• metalworking machine operator
  • saw operator - metal fabrication
  • power press operator - metal fabrication
  • disk flange operator - metal fabrication
  • shear setter - metal fabrication
  • roll operator - metal fabrication
Employment Requirements

This is what you typically need for the job:

  • Completion of secondary school education may be required.
  • Previous experience as a labourer or helper in the same company may be required.
  • On-the-job training is usually provided.

Essential Skills


  • Read routine memos and notices about safety posted around work areas to stay up-to-date on related company policies and recommended practices. (1)
  • May read a newsletter to stay informed about industry trends. (2)
  • May read reports from head office to obtain information on production problems and corresponding set up changes which need to be implemented. (2)
  • Read various manuals to find information about operating forging machines or about quality assurance. (3)

Document use

  • May complete checklist forms to provide standardized orientation for new workers. (1)
  • Read labels on gas pipes and water lines to operate furnaces. (1)
  • Read Workplace Hazardous Materials Information System (WHMIS) labels to obtain safety information. (2)
  • Read work orders to obtain such product information as quantity, dimensions and type and gauge of steel to use. (2)
  • Interpret sketches, drawn by co-workers, to learn how to set up machines for a specific order. (2)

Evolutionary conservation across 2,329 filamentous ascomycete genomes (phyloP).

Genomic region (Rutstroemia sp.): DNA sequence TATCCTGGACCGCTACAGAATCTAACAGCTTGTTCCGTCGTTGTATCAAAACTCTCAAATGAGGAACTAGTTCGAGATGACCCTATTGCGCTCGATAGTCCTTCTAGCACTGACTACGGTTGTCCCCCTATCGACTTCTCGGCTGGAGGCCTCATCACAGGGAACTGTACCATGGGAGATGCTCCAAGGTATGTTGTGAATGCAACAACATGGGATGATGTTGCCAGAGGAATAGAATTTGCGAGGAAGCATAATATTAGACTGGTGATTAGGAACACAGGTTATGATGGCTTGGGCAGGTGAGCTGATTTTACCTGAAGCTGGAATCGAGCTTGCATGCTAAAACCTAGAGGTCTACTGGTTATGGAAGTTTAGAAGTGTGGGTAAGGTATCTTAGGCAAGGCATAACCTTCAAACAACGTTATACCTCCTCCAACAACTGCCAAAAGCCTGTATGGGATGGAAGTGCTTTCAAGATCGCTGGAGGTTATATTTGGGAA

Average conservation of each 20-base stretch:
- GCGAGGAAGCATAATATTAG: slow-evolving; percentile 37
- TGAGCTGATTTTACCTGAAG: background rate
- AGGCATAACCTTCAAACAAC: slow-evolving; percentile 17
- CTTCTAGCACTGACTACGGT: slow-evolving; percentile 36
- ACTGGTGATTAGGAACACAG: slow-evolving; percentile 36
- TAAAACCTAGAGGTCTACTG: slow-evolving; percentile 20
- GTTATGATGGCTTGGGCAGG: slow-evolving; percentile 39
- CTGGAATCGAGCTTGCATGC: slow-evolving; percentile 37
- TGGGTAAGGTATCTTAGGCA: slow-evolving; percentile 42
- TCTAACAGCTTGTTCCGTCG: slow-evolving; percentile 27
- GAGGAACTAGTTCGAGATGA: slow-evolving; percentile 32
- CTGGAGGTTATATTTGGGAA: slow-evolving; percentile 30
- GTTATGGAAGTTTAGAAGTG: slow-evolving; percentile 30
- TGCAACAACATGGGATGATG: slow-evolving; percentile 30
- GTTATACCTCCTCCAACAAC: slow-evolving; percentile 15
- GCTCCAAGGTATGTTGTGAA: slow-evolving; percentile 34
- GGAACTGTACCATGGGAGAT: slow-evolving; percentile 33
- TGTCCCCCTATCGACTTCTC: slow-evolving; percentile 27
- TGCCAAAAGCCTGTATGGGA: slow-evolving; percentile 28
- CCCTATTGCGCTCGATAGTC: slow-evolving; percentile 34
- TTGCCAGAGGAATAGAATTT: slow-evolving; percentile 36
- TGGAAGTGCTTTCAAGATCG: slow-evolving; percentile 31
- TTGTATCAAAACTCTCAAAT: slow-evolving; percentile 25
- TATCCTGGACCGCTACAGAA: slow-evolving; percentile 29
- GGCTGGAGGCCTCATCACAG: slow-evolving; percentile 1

• Read tables to obtain data such as the temperature requirements for forging pipes, die code numbers and corresponding shelf numbers indicating where they are stored. (3)
  • Interpret isometric drawings to bend metal according to the customer's specifications and blueprints to set up the machine for the required tolerances. (4)


  • Write brief comments on a work order, such as an explanation of why a customer's order cannot be met in full. (1)
  • Maintain log books to record production data including product numbers, quantities produced, dates, shifts and the number of each drawing used. (1)
  • May complete progress report forms after every 100 pieces produced to comply with quality control procedures set by the International Standards Organization (ISO). (1)
  • Complete rejection tags or nonconformance reports of up to a paragraph in length to describe why defective materials do not meet quality control standards. (1)
  • May prepare accident investigation forms requiring more than one paragraph to record the results of accident investigations. (2)


Measurement and Calculation Math

  • Measure dimensions, such as the diameter and length of pipes, and measure furnace temperatures to perform routine job tasks. (1)
  • Take a variety of measurements to ensure that pipe dimensions are as specified. (1)
  • Calculate the number of steel rods needed to make 600 18-inch steel bolts. (2)
  • Take precise measurements, using callipers and micrometers, to obtain some of the data needed for identifying whether the item is within tolerance limits. (3)
  • May calculate how much pipe will be required to complete bends, which are given as degrees of rotation around a circle with a fixed radius. (3)